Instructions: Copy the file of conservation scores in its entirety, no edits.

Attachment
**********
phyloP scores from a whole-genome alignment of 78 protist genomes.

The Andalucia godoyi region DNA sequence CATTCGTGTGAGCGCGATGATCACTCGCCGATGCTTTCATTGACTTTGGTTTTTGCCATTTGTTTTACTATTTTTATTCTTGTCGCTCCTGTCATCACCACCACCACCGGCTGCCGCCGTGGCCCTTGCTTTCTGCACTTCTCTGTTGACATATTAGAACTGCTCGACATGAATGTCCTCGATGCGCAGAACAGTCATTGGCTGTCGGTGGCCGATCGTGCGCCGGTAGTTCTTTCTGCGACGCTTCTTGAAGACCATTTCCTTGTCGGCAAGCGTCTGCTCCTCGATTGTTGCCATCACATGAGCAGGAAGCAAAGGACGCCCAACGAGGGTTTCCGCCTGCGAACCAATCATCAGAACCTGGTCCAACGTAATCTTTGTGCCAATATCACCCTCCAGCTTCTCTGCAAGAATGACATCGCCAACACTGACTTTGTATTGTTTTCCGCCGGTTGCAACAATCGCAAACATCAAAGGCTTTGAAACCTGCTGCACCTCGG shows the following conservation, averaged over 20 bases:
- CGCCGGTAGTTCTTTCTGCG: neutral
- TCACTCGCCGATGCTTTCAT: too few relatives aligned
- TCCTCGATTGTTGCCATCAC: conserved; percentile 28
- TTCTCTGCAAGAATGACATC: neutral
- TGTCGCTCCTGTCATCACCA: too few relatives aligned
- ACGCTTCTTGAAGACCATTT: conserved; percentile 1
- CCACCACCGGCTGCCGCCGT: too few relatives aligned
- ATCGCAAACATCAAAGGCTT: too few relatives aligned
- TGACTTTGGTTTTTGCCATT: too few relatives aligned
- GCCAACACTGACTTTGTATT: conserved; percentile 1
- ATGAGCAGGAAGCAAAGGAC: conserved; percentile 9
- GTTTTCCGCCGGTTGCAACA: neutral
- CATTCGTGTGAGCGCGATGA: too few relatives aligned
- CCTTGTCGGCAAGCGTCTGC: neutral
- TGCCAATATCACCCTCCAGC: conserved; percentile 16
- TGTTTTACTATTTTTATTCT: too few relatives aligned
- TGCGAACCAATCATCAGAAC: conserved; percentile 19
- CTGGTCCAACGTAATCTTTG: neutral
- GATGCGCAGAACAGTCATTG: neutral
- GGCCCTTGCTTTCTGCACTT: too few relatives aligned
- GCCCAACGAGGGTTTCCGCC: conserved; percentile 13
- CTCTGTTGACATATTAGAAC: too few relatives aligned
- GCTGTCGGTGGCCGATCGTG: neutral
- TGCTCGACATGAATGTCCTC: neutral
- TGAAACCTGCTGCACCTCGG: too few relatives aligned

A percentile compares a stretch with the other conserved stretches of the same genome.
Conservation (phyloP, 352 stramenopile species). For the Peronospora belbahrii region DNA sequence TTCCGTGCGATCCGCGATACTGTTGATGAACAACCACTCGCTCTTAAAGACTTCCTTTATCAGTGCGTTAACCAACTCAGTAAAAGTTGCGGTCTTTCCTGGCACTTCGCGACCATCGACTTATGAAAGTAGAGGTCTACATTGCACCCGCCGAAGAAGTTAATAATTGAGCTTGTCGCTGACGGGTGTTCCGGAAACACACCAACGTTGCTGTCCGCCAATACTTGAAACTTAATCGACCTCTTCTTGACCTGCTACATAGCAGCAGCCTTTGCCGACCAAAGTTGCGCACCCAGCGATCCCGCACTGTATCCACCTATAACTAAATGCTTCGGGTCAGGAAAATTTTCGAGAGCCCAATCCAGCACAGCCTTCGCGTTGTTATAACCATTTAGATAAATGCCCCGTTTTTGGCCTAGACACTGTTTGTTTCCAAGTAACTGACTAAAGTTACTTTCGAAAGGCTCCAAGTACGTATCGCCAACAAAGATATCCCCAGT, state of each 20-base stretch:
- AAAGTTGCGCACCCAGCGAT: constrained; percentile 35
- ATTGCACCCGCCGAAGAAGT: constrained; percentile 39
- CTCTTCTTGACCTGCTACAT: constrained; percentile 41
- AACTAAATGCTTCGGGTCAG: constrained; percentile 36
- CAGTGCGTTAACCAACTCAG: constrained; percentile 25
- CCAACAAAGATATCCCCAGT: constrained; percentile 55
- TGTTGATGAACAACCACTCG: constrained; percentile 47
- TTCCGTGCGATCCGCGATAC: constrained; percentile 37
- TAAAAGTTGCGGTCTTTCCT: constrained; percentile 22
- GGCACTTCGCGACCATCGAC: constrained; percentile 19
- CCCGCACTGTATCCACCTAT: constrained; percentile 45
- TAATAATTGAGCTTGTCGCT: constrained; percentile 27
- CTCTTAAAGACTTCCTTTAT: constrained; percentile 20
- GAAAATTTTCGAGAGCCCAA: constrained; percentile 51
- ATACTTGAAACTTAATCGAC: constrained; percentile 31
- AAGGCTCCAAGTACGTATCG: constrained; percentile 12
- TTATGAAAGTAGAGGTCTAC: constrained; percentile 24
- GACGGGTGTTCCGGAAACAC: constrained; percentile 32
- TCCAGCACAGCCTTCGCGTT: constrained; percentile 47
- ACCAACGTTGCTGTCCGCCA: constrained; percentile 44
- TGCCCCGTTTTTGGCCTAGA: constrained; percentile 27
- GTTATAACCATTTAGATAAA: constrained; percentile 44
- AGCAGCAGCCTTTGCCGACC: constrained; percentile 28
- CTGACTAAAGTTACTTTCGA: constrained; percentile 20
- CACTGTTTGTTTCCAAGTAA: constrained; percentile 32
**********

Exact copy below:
phyloP scores from a whole-genome alignment of 78 protist genomes.

The Andalucia godoyi region DNA sequence CATTCGTGTGAGCGCGATGATCACTCGCCGATGCTTTCATTGACTTTGGTTTTTGCCATTTGTTTTACTATTTTTATTCTTGTCGCTCCTGTCATCACCACCACCACCGGCTGCCGCCGTGGCCCTTGCTTTCTGCACTTCTCTGTTGACATATTAGAACTGCTCGACATGAATGTCCTCGATGCGCAGAACAGTCATTGGCTGTCGGTGGCCGATCGTGCGCCGGTAGTTCTTTCTGCGACGCTTCTTGAAGACCATTTCCTTGTCGGCAAGCGTCTGCTCCTCGATTGTTGCCATCACATGAGCAGGAAGCAAAGGACGCCCAACGAGGGTTTCCGCCTGCGAACCAATCATCAGAACCTGGTCCAACGTAATCTTTGTGCCAATATCACCCTCCAGCTTCTCTGCAAGAATGACATCGCCAACACTGACTTTGTATTGTTTTCCGCCGGTTGCAACAATCGCAAACATCAAAGGCTTTGAAACCTGCTGCACCTCGG shows the following conservation, averaged over 20 bases:
- CGCCGGTAGTTCTTTCTGCG: neutral
- TCACTCGCCGATGCTTTCAT: too few relatives aligned
- TCCTCGATTGTTGCCATCAC: conserved; percentile 28
- TTCTCTGCAAGAATGACATC: neutral
- TGTCGCTCCTGTCATCACCA: too few relatives aligned
- ACGCTTCTTGAAGACCATTT: conserved; percentile 1
- CCACCACCGGCTGCCGCCGT: too few relatives aligned
- ATCGCAAACATCAAAGGCTT: too few relatives aligned
- TGACTTTGGTTTTTGCCATT: too few relatives aligned
- GCCAACACTGACTTTGTATT: conserved; percentile 1
- ATGAGCAGGAAGCAAAGGAC: conserved; percentile 9
- GTTTTCCGCCGGTTGCAACA: neutral
- CATTCGTGTGAGCGCGATGA: too few relatives aligned
- CCTTGTCGGCAAGCGTCTGC: neutral
- TGCCAATATCACCCTCCAGC: conserved; percentile 16
- TGTTTTACTATTTTTATTCT: too few relatives aligned
- TGCGAACCAATCATCAGAAC: conserved; percentile 19
- CTGGTCCAACGTAATCTTTG: neutral
- GATGCGCAGAACAGTCATTG: neutral
- GGCCCTTGCTTTCTGCACTT: too few relatives aligned
- GCCCAACGAGGGTTTCCGCC: conserved; percentile 13
- CTCTGTTGACATATTAGAAC: too few relatives aligned
- GCTGTCGGTGGCCGATCGTG: neutral
- TGCTCGACATGAATGTCCTC: neutral
- TGAAACCTGCTGCACCTCGG: too few relatives aligned

A percentile compares a stretch with the other conserved stretches of the same genome.
Conservation (phyloP, 352 stramenopile species). For the Peronospora belbahrii region DNA sequence TTCCGTGCGATCCGCGATACTGTTGATGAACAACCACTCGCTCTTAAAGACTTCCTTTATCAGTGCGTTAACCAACTCAGTAAAAGTTGCGGTCTTTCCTGGCACTTCGCGACCATCGACTTATGAAAGTAGAGGTCTACATTGCACCCGCCGAAGAAGTTAATAATTGAGCTTGTCGCTGACGGGTGTTCCGGAAACACACCAACGTTGCTGTCCGCCAATACTTGAAACTTAATCGACCTCTTCTTGACCTGCTACATAGCAGCAGCCTTTGCCGACCAAAGTTGCGCACCCAGCGATCCCGCACTGTATCCACCTATAACTAAATGCTTCGGGTCAGGAAAATTTTCGAGAGCCCAATCCAGCACAGCCTTCGCGTTGTTATAACCATTTAGATAAATGCCCCGTTTTTGGCCTAGACACTGTTTGTTTCCAAGTAACTGACTAAAGTTACTTTCGAAAGGCTCCAAGTACGTATCGCCAACAAAGATATCCCCAGT, state of each 20-base stretch:
- AAAGTTGCGCACCCAGCGAT: constrained; percentile 35
- ATTGCACCCGCCGAAGAAGT: constrained; percentile 39
- CTCTTCTTGACCTGCTACAT: constrained; percentile 41
- AACTAAATGCTTCGGGTCAG: constrained; percentile 36
- CAGTGCGTTAACCAACTCAG: constrained; percentile 25
- CCAACAAAGATATCCCCAGT: constrained; percentile 55
- TGTTGATGAACAACCACTCG: constrained; percentile 47
- TTCCGTGCGATCCGCGATAC: constrained; percentile 37
- TAAAAGTTGCGGTCTTTCCT: constrained; percentile 22
- GGCACTTCGCGACCATCGAC: constrained; percentile 19
- CCCGCACTGTATCCACCTAT: constrained; percentile 45
- TAATAATTGAGCTTGTCGCT: constrained; percentile 27
- CTCTTAAAGACTTCCTTTAT: constrained; percentile 20
- GAAAATTTTCGAGAGCCCAA: constrained; percentile 51
- ATACTTGAAACTTAATCGAC: constrained; percentile 31
- AAGGCTCCAAGTACGTATCG: constrained; percentile 12
- TTATGAAAGTAGAGGTCTAC: constrained; percentile 24
- GACGGGTGTTCCGGAAACAC: constrained; percentile 32
- TCCAGCACAGCCTTCGCGTT: constrained; percentile 47
- ACCAACGTTGCTGTCCGCCA: constrained; percentile 44
- TGCCCCGTTTTTGGCCTAGA: constrained; percentile 27
- GTTATAACCATTTAGATAAA: constrained; percentile 44
- AGCAGCAGCCTTTGCCGACC: constrained; percentile 28
- CTGACTAAAGTTACTTTCGA: constrained; percentile 20
- CACTGTTTGTTTCCAAGTAA: constrained; percentile 32